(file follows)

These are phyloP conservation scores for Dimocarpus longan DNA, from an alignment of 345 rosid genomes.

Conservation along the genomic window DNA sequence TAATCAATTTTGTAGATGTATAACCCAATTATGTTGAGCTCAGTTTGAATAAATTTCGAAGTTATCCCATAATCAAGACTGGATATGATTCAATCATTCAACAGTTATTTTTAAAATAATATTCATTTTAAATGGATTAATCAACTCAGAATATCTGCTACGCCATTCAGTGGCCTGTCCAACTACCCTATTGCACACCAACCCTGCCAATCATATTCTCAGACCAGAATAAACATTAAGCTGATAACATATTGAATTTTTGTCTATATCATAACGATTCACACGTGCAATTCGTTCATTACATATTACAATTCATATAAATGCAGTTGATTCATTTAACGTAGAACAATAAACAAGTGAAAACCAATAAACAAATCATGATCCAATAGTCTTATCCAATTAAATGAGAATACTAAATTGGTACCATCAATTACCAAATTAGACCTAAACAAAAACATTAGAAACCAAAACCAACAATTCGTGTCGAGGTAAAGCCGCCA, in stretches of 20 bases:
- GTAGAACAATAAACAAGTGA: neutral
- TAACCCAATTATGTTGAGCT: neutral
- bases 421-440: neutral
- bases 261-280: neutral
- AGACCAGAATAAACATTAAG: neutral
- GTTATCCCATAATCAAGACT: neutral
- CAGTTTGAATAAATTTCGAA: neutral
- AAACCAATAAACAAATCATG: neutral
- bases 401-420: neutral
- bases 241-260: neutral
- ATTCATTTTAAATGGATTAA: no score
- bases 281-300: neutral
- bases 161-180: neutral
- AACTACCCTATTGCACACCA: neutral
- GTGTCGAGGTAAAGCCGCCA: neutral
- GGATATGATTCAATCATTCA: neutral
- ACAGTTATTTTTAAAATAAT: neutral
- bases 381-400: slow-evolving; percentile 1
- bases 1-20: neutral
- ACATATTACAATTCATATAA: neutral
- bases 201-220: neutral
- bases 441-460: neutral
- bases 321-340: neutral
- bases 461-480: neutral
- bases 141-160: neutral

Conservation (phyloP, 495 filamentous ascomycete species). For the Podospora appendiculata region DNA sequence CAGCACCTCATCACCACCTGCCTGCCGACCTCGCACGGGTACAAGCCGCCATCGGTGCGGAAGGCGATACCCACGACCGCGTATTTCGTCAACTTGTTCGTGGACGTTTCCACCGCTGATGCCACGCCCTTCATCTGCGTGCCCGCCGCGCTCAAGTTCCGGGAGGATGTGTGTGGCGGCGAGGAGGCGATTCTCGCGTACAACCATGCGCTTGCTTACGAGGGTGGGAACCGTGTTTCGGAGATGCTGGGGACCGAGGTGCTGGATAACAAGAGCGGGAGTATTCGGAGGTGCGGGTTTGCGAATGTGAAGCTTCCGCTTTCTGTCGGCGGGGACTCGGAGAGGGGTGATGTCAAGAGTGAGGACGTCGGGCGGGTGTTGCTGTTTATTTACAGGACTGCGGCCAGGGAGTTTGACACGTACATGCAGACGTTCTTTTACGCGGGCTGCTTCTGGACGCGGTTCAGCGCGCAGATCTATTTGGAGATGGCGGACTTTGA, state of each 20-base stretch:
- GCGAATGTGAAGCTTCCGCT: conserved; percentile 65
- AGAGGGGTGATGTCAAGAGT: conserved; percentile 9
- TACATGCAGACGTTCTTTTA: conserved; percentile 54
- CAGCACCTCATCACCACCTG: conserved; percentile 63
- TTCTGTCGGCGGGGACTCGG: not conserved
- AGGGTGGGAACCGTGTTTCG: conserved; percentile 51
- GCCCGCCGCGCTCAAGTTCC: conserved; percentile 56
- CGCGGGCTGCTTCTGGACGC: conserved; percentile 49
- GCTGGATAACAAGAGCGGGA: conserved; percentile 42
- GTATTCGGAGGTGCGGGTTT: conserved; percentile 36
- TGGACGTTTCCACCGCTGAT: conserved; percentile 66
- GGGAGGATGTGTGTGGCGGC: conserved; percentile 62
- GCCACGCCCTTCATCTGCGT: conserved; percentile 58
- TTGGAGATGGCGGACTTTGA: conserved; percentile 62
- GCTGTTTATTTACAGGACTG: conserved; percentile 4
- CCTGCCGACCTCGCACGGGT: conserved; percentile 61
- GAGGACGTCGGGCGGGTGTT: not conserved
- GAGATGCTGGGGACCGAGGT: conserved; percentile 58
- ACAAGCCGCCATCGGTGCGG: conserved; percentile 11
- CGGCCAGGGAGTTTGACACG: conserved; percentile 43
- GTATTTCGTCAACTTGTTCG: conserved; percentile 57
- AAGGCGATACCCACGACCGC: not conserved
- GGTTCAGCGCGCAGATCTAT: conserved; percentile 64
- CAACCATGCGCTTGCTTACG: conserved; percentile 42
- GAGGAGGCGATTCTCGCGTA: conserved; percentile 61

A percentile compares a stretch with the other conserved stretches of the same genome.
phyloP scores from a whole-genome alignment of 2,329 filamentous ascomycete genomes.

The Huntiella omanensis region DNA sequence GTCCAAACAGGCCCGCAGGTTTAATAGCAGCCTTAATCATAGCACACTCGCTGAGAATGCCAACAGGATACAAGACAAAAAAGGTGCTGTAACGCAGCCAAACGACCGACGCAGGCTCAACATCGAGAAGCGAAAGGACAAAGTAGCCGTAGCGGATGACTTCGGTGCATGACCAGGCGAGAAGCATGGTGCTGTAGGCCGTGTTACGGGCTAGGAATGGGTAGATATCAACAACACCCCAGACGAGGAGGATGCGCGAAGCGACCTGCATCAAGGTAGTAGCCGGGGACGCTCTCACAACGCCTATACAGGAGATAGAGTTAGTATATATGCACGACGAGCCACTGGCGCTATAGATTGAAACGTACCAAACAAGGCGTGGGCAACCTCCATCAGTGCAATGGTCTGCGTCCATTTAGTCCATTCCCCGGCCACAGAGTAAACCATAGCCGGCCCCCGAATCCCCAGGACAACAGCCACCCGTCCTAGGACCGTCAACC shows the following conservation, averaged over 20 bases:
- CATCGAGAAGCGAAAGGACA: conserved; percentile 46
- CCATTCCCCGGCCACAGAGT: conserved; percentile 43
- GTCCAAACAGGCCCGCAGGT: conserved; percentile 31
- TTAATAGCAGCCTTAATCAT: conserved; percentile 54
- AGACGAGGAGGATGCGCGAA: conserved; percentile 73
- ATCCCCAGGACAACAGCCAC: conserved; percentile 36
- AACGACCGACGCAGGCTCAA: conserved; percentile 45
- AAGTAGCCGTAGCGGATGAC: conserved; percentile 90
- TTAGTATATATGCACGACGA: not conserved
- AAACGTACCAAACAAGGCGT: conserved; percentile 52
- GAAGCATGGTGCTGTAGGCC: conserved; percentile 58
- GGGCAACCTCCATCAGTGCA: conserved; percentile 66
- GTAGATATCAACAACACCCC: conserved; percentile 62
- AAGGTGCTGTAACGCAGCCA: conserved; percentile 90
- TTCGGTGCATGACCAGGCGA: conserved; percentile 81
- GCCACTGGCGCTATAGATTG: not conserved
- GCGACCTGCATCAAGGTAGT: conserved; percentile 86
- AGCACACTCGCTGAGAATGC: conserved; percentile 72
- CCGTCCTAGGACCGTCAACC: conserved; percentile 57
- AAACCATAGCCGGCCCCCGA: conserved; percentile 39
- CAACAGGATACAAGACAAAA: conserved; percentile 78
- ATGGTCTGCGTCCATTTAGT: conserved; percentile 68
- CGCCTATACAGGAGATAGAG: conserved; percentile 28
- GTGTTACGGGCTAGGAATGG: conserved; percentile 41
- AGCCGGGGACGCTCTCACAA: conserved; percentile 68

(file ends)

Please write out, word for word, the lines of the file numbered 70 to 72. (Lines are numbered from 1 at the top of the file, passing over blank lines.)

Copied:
- AAGGTGCTGTAACGCAGCCA: conserved; percentile 90
- TTCGGTGCATGACCAGGCGA: conserved; percentile 81
- GCCACTGGCGCTATAGATTG: not conserved